It's been a damp and rainy Spring thus far, which has led to a bumper crop of mushrooms sprouting all over the neighborhood, as my son as been keen to point out. Seeing them, I found myself remembering the first D&D module I ever owned, In Search of the Unknown, whose original and revised covers both depict adventures exploring a garden of giant fungi.
the cover of the AD&D Players Handbook, I can't deny that a close second is the cover of module B1.
An interesting side effect of this association in my imagination is that I also strongly associate mushrooms and other fungi with D&D, an association made all the stronger because of their regular presence in a lot of old school artwork. And of course the game itself includes so many mycoid monsters, the shrieker, violet fungi, and yellow mold being the three most iconic, never mind all the new ones introduced by Gygax as he worked up The Temple of Elemental Evil for publication.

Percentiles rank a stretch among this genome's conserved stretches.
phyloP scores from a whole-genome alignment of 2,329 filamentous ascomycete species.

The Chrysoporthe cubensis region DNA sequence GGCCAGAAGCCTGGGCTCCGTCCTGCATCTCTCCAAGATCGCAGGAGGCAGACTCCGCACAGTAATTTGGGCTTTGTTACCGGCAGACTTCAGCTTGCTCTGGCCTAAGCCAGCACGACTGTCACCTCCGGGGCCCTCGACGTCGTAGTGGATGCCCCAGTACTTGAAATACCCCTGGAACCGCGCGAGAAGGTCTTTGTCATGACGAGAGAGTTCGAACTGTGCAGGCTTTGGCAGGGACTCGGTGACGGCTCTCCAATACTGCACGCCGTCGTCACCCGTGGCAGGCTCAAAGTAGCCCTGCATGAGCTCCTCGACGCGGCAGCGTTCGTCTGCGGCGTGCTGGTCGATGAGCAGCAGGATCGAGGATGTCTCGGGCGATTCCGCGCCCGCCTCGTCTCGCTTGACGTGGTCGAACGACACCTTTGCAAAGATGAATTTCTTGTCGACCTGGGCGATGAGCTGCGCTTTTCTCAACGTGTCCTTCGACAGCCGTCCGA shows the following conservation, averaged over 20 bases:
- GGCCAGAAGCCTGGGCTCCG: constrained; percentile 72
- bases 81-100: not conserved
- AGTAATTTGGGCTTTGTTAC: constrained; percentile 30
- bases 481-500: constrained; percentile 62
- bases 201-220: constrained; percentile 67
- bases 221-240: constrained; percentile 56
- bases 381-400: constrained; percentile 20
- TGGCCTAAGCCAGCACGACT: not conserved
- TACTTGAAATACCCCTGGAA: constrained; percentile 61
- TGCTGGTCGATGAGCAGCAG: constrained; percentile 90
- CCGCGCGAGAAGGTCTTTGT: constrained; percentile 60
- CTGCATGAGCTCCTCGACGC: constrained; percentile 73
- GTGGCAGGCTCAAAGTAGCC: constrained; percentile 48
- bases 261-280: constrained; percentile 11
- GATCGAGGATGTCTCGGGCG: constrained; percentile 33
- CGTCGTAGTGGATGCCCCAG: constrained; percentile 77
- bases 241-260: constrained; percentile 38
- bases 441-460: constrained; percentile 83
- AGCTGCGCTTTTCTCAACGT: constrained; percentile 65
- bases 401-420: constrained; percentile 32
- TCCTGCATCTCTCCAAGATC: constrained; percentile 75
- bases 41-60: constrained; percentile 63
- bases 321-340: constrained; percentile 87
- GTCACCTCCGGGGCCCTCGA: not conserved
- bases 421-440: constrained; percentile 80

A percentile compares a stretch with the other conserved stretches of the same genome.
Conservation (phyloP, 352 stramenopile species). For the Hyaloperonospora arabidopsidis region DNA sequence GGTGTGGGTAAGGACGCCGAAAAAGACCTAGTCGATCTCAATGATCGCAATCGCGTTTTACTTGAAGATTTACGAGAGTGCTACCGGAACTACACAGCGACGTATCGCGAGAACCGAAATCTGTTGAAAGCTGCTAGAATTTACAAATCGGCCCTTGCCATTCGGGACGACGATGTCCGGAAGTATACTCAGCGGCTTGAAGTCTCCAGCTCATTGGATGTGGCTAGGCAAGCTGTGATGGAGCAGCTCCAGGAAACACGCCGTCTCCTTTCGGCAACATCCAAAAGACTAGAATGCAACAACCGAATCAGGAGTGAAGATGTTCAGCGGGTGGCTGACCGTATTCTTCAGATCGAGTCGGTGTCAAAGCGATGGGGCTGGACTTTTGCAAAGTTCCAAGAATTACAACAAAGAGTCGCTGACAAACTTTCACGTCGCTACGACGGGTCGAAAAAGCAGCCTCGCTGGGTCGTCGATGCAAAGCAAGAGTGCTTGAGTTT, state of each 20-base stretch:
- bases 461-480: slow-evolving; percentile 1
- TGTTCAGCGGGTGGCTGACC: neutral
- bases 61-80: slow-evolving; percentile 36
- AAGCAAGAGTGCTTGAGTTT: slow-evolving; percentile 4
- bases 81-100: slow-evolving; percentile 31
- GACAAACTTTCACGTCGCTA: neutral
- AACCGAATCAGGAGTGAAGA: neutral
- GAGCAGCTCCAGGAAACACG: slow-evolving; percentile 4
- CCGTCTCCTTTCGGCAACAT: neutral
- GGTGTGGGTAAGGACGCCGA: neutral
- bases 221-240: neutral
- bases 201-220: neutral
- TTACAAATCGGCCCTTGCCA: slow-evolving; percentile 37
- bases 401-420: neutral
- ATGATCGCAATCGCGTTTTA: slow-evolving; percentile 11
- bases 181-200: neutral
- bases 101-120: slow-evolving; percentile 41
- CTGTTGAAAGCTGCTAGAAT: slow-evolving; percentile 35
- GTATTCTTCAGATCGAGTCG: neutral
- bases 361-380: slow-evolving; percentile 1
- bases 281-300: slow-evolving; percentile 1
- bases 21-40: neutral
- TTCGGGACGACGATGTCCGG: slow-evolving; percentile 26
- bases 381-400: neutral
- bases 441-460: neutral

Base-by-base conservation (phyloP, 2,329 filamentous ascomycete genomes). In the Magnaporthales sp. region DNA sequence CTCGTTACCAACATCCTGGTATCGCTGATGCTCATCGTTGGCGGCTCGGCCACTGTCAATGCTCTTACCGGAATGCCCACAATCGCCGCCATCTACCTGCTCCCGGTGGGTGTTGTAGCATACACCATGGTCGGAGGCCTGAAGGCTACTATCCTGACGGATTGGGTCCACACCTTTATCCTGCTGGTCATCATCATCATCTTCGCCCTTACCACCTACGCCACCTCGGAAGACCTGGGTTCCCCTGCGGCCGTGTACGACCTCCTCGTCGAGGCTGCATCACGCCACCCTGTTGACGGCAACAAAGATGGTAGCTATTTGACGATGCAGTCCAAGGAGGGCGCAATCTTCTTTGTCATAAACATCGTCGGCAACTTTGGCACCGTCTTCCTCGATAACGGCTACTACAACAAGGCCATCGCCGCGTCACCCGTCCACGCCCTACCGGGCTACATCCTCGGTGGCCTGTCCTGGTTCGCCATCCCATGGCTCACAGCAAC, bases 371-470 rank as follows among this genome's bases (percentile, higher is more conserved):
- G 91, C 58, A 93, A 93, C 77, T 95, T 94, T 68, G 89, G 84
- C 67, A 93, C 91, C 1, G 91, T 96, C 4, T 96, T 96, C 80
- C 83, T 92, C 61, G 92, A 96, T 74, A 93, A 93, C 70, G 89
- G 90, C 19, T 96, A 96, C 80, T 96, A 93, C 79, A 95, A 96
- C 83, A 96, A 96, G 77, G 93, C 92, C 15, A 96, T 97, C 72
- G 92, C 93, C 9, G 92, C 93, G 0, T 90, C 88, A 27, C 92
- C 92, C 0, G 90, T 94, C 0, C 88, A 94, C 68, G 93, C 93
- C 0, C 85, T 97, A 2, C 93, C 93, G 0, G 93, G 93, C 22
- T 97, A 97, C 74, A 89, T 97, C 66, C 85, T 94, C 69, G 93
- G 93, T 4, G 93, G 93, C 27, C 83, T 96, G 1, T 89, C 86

I'm sure that, in reality, old school D&D didn't include nearly as much fungal imagery as I imagine, but the fact that it seems to have done so is, I think, significant. Mushrooms speak to me of an older literary conception of fantasy, harkening back to 19th century tales like Alice's Adventures in Wonderland and Journey to the Center of the Earth. That's no surprise, of course, considering the influence such stories had on Gygax, Arneson, and other early designers. So, when I see mushrooms in contemporary fantasy art, as I do in Steve Zieser's Labyrinth Lord illustrations, it's like a code that tells me these people share the same conception of D&D that I do.
With that, I leave you with a handful of images of mushrooms and fungi from old school D&D modules, particularly from the fungus-filled In the Dungeons of the Slave Lords.